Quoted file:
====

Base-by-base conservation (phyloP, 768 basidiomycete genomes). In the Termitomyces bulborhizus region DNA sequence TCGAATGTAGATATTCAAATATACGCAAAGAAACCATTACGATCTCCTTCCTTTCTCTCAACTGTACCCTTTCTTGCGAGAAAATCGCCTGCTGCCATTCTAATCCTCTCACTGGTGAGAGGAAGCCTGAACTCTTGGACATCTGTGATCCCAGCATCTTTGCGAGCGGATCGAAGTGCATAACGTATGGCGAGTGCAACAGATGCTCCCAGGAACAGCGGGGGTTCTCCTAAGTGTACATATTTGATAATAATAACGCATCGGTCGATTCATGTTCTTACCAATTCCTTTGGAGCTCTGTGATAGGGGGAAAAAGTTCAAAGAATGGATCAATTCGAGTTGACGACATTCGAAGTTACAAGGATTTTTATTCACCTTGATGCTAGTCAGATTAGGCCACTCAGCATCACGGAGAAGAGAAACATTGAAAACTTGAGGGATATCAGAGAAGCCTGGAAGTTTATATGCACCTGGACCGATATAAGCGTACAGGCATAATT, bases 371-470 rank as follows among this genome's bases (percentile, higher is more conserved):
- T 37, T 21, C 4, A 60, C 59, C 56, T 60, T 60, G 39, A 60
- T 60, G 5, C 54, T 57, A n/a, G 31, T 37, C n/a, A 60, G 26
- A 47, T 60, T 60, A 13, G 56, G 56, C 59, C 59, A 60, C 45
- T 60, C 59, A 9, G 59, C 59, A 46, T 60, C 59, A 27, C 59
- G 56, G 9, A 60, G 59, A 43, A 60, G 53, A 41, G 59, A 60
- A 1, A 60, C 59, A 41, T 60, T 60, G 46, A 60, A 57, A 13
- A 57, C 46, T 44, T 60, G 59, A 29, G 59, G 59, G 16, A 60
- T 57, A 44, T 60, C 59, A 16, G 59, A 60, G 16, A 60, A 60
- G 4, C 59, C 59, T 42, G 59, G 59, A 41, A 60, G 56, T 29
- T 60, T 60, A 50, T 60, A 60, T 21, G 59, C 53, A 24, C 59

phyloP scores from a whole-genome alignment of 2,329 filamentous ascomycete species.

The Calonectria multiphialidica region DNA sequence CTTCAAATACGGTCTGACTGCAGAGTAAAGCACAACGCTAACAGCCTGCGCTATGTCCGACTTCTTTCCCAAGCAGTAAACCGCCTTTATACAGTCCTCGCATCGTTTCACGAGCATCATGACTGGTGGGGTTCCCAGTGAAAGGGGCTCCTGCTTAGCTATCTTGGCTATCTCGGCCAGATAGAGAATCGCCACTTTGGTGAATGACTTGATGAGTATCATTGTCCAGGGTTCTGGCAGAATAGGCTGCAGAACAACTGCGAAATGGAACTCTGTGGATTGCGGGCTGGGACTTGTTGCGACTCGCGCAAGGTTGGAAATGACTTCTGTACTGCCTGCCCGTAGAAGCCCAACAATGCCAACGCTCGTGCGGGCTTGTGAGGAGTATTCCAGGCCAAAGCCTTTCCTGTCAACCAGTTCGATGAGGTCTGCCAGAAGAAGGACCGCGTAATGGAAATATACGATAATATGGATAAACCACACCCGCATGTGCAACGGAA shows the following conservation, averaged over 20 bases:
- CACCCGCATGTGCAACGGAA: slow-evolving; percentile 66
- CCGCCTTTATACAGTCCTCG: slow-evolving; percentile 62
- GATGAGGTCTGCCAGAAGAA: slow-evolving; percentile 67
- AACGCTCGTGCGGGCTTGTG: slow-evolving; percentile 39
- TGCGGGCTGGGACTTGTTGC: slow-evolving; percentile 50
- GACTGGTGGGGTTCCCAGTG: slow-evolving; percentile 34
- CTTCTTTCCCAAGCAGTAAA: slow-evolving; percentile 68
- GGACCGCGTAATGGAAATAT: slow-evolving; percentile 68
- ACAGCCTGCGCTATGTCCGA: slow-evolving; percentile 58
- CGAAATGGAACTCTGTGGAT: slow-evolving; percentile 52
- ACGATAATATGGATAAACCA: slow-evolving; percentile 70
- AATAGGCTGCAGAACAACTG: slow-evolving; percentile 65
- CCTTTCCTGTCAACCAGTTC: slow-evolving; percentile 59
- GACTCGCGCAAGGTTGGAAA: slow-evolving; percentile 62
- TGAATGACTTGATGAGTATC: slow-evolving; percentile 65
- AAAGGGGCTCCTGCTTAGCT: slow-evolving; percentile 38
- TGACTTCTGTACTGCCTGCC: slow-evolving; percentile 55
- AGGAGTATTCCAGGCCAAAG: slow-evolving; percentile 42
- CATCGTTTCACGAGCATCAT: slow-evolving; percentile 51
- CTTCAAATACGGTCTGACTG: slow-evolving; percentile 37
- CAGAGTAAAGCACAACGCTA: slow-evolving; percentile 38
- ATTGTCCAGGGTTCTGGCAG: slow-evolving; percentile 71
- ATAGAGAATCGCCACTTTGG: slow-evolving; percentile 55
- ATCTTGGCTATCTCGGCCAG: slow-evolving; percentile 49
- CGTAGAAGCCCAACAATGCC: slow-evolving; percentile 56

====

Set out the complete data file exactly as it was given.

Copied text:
Base-by-base conservation (phyloP, 768 basidiomycete genomes). In the Termitomyces bulborhizus region DNA sequence TCGAATGTAGATATTCAAATATACGCAAAGAAACCATTACGATCTCCTTCCTTTCTCTCAACTGTACCCTTTCTTGCGAGAAAATCGCCTGCTGCCATTCTAATCCTCTCACTGGTGAGAGGAAGCCTGAACTCTTGGACATCTGTGATCCCAGCATCTTTGCGAGCGGATCGAAGTGCATAACGTATGGCGAGTGCAACAGATGCTCCCAGGAACAGCGGGGGTTCTCCTAAGTGTACATATTTGATAATAATAACGCATCGGTCGATTCATGTTCTTACCAATTCCTTTGGAGCTCTGTGATAGGGGGAAAAAGTTCAAAGAATGGATCAATTCGAGTTGACGACATTCGAAGTTACAAGGATTTTTATTCACCTTGATGCTAGTCAGATTAGGCCACTCAGCATCACGGAGAAGAGAAACATTGAAAACTTGAGGGATATCAGAGAAGCCTGGAAGTTTATATGCACCTGGACCGATATAAGCGTACAGGCATAATT, bases 371-470 rank as follows among this genome's bases (percentile, higher is more conserved):
- T 37, T 21, C 4, A 60, C 59, C 56, T 60, T 60, G 39, A 60
- T 60, G 5, C 54, T 57, A n/a, G 31, T 37, C n/a, A 60, G 26
- A 47, T 60, T 60, A 13, G 56, G 56, C 59, C 59, A 60, C 45
- T 60, C 59, A 9, G 59, C 59, A 46, T 60, C 59, A 27, C 59
- G 56, G 9, A 60, G 59, A 43, A 60, G 53, A 41, G 59, A 60
- A 1, A 60, C 59, A 41, T 60, T 60, G 46, A 60, A 57, A 13
- A 57, C 46, T 44, T 60, G 59, A 29, G 59, G 59, G 16, A 60
- T 57, A 44, T 60, C 59, A 16, G 59, A 60, G 16, A 60, A 60
- G 4, C 59, C 59, T 42, G 59, G 59, A 41, A 60, G 56, T 29
- T 60, T 60, A 50, T 60, A 60, T 21, G 59, C 53, A 24, C 59

phyloP scores from a whole-genome alignment of 2,329 filamentous ascomycete species.

The Calonectria multiphialidica region DNA sequence CTTCAAATACGGTCTGACTGCAGAGTAAAGCACAACGCTAACAGCCTGCGCTATGTCCGACTTCTTTCCCAAGCAGTAAACCGCCTTTATACAGTCCTCGCATCGTTTCACGAGCATCATGACTGGTGGGGTTCCCAGTGAAAGGGGCTCCTGCTTAGCTATCTTGGCTATCTCGGCCAGATAGAGAATCGCCACTTTGGTGAATGACTTGATGAGTATCATTGTCCAGGGTTCTGGCAGAATAGGCTGCAGAACAACTGCGAAATGGAACTCTGTGGATTGCGGGCTGGGACTTGTTGCGACTCGCGCAAGGTTGGAAATGACTTCTGTACTGCCTGCCCGTAGAAGCCCAACAATGCCAACGCTCGTGCGGGCTTGTGAGGAGTATTCCAGGCCAAAGCCTTTCCTGTCAACCAGTTCGATGAGGTCTGCCAGAAGAAGGACCGCGTAATGGAAATATACGATAATATGGATAAACCACACCCGCATGTGCAACGGAA shows the following conservation, averaged over 20 bases:
- CACCCGCATGTGCAACGGAA: slow-evolving; percentile 66
- CCGCCTTTATACAGTCCTCG: slow-evolving; percentile 62
- GATGAGGTCTGCCAGAAGAA: slow-evolving; percentile 67
- AACGCTCGTGCGGGCTTGTG: slow-evolving; percentile 39
- TGCGGGCTGGGACTTGTTGC: slow-evolving; percentile 50
- GACTGGTGGGGTTCCCAGTG: slow-evolving; percentile 34
- CTTCTTTCCCAAGCAGTAAA: slow-evolving; percentile 68
- GGACCGCGTAATGGAAATAT: slow-evolving; percentile 68
- ACAGCCTGCGCTATGTCCGA: slow-evolving; percentile 58
- CGAAATGGAACTCTGTGGAT: slow-evolving; percentile 52
- ACGATAATATGGATAAACCA: slow-evolving; percentile 70
- AATAGGCTGCAGAACAACTG: slow-evolving; percentile 65
- CCTTTCCTGTCAACCAGTTC: slow-evolving; percentile 59
- GACTCGCGCAAGGTTGGAAA: slow-evolving; percentile 62
- TGAATGACTTGATGAGTATC: slow-evolving; percentile 65
- AAAGGGGCTCCTGCTTAGCT: slow-evolving; percentile 38
- TGACTTCTGTACTGCCTGCC: slow-evolving; percentile 55
- AGGAGTATTCCAGGCCAAAG: slow-evolving; percentile 42
- CATCGTTTCACGAGCATCAT: slow-evolving; percentile 51
- CTTCAAATACGGTCTGACTG: slow-evolving; percentile 37
- CAGAGTAAAGCACAACGCTA: slow-evolving; percentile 38
- ATTGTCCAGGGTTCTGGCAG: slow-evolving; percentile 71
- ATAGAGAATCGCCACTTTGG: slow-evolving; percentile 55
- ATCTTGGCTATCTCGGCCAG: slow-evolving; percentile 49
- CGTAGAAGCCCAACAATGCC: slow-evolving; percentile 56